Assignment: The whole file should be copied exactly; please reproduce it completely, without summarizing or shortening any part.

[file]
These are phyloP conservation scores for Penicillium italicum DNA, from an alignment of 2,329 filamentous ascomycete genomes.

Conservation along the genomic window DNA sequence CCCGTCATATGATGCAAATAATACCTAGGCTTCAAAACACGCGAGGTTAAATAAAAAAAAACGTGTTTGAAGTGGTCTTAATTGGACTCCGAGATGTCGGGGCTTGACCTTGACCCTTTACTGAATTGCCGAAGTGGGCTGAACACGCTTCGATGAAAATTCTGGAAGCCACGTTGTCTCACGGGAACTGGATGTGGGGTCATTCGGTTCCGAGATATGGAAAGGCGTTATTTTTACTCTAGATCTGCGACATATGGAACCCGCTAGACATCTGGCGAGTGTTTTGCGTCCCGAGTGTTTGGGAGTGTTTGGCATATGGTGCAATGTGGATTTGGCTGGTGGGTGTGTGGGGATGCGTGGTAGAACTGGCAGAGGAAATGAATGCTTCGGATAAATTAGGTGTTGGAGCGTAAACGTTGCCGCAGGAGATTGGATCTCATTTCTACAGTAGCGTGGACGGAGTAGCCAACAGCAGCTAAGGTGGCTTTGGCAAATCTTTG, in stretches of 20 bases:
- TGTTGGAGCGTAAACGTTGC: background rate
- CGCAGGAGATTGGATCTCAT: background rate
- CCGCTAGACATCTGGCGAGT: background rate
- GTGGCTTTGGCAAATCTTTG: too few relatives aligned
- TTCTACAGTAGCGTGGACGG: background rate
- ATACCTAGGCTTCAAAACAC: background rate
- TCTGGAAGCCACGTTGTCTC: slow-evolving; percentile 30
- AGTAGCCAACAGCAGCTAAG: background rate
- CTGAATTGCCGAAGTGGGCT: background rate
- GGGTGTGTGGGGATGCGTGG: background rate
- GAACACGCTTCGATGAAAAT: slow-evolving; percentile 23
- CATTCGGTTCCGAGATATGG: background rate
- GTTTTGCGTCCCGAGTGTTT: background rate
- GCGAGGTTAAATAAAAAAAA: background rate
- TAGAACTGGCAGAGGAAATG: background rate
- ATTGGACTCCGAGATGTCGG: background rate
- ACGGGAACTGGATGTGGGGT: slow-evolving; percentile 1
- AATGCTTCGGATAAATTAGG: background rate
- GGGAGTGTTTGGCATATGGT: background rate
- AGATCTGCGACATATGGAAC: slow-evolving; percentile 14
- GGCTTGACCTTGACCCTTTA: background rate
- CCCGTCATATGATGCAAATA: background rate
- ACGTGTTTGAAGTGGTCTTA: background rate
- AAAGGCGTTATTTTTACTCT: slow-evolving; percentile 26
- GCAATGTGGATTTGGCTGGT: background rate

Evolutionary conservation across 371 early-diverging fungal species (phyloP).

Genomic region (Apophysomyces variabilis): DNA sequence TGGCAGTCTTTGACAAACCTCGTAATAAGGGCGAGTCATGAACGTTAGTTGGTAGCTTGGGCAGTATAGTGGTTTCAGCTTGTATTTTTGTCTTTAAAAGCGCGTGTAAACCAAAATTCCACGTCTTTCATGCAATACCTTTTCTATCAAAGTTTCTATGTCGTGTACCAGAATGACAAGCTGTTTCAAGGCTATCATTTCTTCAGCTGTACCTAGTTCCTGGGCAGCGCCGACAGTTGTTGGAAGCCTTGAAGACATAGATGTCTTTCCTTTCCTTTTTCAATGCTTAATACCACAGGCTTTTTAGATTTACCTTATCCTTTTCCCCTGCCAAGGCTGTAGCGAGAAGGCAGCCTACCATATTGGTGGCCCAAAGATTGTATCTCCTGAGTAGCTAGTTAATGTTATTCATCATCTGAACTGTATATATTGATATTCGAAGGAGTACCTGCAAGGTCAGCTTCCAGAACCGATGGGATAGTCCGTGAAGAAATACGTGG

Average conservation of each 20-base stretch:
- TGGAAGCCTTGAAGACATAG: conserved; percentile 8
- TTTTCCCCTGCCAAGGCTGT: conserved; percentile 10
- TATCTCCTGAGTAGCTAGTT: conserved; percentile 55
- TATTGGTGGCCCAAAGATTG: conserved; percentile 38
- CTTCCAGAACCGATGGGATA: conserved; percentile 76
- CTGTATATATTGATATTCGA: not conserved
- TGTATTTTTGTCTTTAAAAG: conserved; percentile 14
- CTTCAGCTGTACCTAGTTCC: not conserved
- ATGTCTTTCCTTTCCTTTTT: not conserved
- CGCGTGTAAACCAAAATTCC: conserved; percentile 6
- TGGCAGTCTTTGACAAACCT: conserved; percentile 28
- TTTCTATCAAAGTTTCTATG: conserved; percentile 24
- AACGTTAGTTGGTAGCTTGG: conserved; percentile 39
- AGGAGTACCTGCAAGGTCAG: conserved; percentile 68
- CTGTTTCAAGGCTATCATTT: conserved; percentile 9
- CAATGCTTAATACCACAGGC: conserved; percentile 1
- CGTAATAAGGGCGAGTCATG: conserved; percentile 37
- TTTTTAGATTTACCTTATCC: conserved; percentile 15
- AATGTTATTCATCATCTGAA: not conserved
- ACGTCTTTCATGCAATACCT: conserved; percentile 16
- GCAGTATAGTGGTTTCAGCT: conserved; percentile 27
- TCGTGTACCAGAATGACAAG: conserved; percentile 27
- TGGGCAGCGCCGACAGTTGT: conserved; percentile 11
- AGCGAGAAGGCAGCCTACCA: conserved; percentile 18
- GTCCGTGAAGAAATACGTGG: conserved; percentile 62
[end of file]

These are phyloP conservation scores for Penicillium italicum DNA, from an alignment of 2,329 filamentous ascomycete genomes.

Conservation along the genomic window DNA sequence CCCGTCATATGATGCAAATAATACCTAGGCTTCAAAACACGCGAGGTTAAATAAAAAAAAACGTGTTTGAAGTGGTCTTAATTGGACTCCGAGATGTCGGGGCTTGACCTTGACCCTTTACTGAATTGCCGAAGTGGGCTGAACACGCTTCGATGAAAATTCTGGAAGCCACGTTGTCTCACGGGAACTGGATGTGGGGTCATTCGGTTCCGAGATATGGAAAGGCGTTATTTTTACTCTAGATCTGCGACATATGGAACCCGCTAGACATCTGGCGAGTGTTTTGCGTCCCGAGTGTTTGGGAGTGTTTGGCATATGGTGCAATGTGGATTTGGCTGGTGGGTGTGTGGGGATGCGTGGTAGAACTGGCAGAGGAAATGAATGCTTCGGATAAATTAGGTGTTGGAGCGTAAACGTTGCCGCAGGAGATTGGATCTCATTTCTACAGTAGCGTGGACGGAGTAGCCAACAGCAGCTAAGGTGGCTTTGGCAAATCTTTG, in stretches of 20 bases:
- TGTTGGAGCGTAAACGTTGC: background rate
- CGCAGGAGATTGGATCTCAT: background rate
- CCGCTAGACATCTGGCGAGT: background rate
- GTGGCTTTGGCAAATCTTTG: too few relatives aligned
- TTCTACAGTAGCGTGGACGG: background rate
- ATACCTAGGCTTCAAAACAC: background rate
- TCTGGAAGCCACGTTGTCTC: slow-evolving; percentile 30
- AGTAGCCAACAGCAGCTAAG: background rate
- CTGAATTGCCGAAGTGGGCT: background rate
- GGGTGTGTGGGGATGCGTGG: background rate
- GAACACGCTTCGATGAAAAT: slow-evolving; percentile 23
- CATTCGGTTCCGAGATATGG: background rate
- GTTTTGCGTCCCGAGTGTTT: background rate
- GCGAGGTTAAATAAAAAAAA: background rate
- TAGAACTGGCAGAGGAAATG: background rate
- ATTGGACTCCGAGATGTCGG: background rate
- ACGGGAACTGGATGTGGGGT: slow-evolving; percentile 1
- AATGCTTCGGATAAATTAGG: background rate
- GGGAGTGTTTGGCATATGGT: background rate
- AGATCTGCGACATATGGAAC: slow-evolving; percentile 14
- GGCTTGACCTTGACCCTTTA: background rate
- CCCGTCATATGATGCAAATA: background rate
- ACGTGTTTGAAGTGGTCTTA: background rate
- AAAGGCGTTATTTTTACTCT: slow-evolving; percentile 26
- GCAATGTGGATTTGGCTGGT: background rate

Evolutionary conservation across 371 early-diverging fungal species (phyloP).

Genomic region (Apophysomyces variabilis): DNA sequence TGGCAGTCTTTGACAAACCTCGTAATAAGGGCGAGTCATGAACGTTAGTTGGTAGCTTGGGCAGTATAGTGGTTTCAGCTTGTATTTTTGTCTTTAAAAGCGCGTGTAAACCAAAATTCCACGTCTTTCATGCAATACCTTTTCTATCAAAGTTTCTATGTCGTGTACCAGAATGACAAGCTGTTTCAAGGCTATCATTTCTTCAGCTGTACCTAGTTCCTGGGCAGCGCCGACAGTTGTTGGAAGCCTTGAAGACATAGATGTCTTTCCTTTCCTTTTTCAATGCTTAATACCACAGGCTTTTTAGATTTACCTTATCCTTTTCCCCTGCCAAGGCTGTAGCGAGAAGGCAGCCTACCATATTGGTGGCCCAAAGATTGTATCTCCTGAGTAGCTAGTTAATGTTATTCATCATCTGAACTGTATATATTGATATTCGAAGGAGTACCTGCAAGGTCAGCTTCCAGAACCGATGGGATAGTCCGTGAAGAAATACGTGG

Average conservation of each 20-base stretch:
- TGGAAGCCTTGAAGACATAG: conserved; percentile 8
- TTTTCCCCTGCCAAGGCTGT: conserved; percentile 10
- TATCTCCTGAGTAGCTAGTT: conserved; percentile 55
- TATTGGTGGCCCAAAGATTG: conserved; percentile 38
- CTTCCAGAACCGATGGGATA: conserved; percentile 76
- CTGTATATATTGATATTCGA: not conserved
- TGTATTTTTGTCTTTAAAAG: conserved; percentile 14
- CTTCAGCTGTACCTAGTTCC: not conserved
- ATGTCTTTCCTTTCCTTTTT: not conserved
- CGCGTGTAAACCAAAATTCC: conserved; percentile 6
- TGGCAGTCTTTGACAAACCT: conserved; percentile 28
- TTTCTATCAAAGTTTCTATG: conserved; percentile 24
- AACGTTAGTTGGTAGCTTGG: conserved; percentile 39
- AGGAGTACCTGCAAGGTCAG: conserved; percentile 68
- CTGTTTCAAGGCTATCATTT: conserved; percentile 9
- CAATGCTTAATACCACAGGC: conserved; percentile 1
- CGTAATAAGGGCGAGTCATG: conserved; percentile 37
- TTTTTAGATTTACCTTATCC: conserved; percentile 15
- AATGTTATTCATCATCTGAA: not conserved
- ACGTCTTTCATGCAATACCT: conserved; percentile 16
- GCAGTATAGTGGTTTCAGCT: conserved; percentile 27
- TCGTGTACCAGAATGACAAG: conserved; percentile 27
- TGGGCAGCGCCGACAGTTGT: conserved; percentile 11
- AGCGAGAAGGCAGCCTACCA: conserved; percentile 18
- GTCCGTGAAGAAATACGTGG: conserved; percentile 62